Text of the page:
API – Application Programming Interface
Here’s a scenario – You don’t work in the field of data analysis but feel that there is more that could be done with the data you use in your field of work. If only you could access the data you require without having to go to your software application, download the data to an excel spreadsheet and then make adjustments in the spreadsheet before you can get the answers. It would be great if you could see the information without the intermediary steps of downloading and adjusting each time.
You speak to your data analyst and they start saying, yes you can cut out the middle step as there is an API. Unfortunately the analyst starts confusing you by talking more about APIs and their intricacies using more technical terms such as Get and Pull requests, tokens, and JSON to name but a few, but you are still at the starting blocks thinking what’s an API? It’s all sounding really complicated and you start to think you will just stick with your current excel method.
Don’t let others bamboozle you with technical phrases such as ‘API’ (Application Programming Interface). For your scenario an API is a means of connecting the data source which is hidden from your view in the background to the software application you interact with and view on your screen. That’s all you need to know.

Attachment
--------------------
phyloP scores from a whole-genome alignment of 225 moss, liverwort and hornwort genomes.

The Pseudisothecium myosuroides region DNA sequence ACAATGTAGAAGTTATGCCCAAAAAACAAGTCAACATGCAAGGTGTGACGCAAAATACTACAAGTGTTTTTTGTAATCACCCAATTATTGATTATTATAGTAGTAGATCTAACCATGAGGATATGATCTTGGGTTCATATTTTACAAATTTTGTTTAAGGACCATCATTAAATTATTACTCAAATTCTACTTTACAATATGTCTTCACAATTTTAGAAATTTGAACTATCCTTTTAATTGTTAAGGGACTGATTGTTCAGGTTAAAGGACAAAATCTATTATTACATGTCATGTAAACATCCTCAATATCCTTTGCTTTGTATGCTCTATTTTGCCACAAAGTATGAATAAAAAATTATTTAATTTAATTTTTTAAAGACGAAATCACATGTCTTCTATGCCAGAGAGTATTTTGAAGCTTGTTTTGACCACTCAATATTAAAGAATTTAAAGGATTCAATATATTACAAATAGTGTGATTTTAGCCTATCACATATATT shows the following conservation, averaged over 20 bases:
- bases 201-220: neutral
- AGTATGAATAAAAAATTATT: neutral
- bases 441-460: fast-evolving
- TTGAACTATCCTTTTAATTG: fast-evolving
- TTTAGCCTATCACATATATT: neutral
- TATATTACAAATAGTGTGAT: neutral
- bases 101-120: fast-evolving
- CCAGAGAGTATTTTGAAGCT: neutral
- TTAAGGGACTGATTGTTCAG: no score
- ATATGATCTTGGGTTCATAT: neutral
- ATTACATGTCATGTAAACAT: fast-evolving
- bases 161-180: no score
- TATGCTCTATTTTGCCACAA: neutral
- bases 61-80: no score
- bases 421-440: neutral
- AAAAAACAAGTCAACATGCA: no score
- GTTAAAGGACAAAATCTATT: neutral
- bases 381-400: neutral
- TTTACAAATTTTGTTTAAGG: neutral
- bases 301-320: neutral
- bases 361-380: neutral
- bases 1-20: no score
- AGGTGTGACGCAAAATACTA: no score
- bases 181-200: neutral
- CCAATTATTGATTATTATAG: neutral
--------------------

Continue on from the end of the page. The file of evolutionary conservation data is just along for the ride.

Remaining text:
To think of it another way:
- You have a TV screen. The TV is an inanimate object. On its own it does nothing, just shows a blank screen.
- There is a socket on the wall and you know that behind the socket there is electricity. The electricity just sits there.
- You have a cable that connects the socket to the TV.
- Once the cable is plugged into the socket and TV, electricity can flow from the socket to the TV and the screen lights up.
Let’s look at this in a data scenario.
- You have a database in the background where the data is saved.
- You have a monitor on which you would like to see the data.
- The data needs to flow from the database to the software application you are using, with the output of the application being shown on your monitor screen.
- Here an API is used to flow the data from the database to the software application (akin to the cable above).
- However data can also flow in the oppose direction from the software application to the database so think of it as a two-way flow.
Make a connection
APIs can sometimes be straightforward to use, other times they can be quite complex with more coding involved to make the various different connections required and to consider any necessary security measures.
But, if you are not the individual making the API connection, when working with data just think of an API as a connection along which data can flow.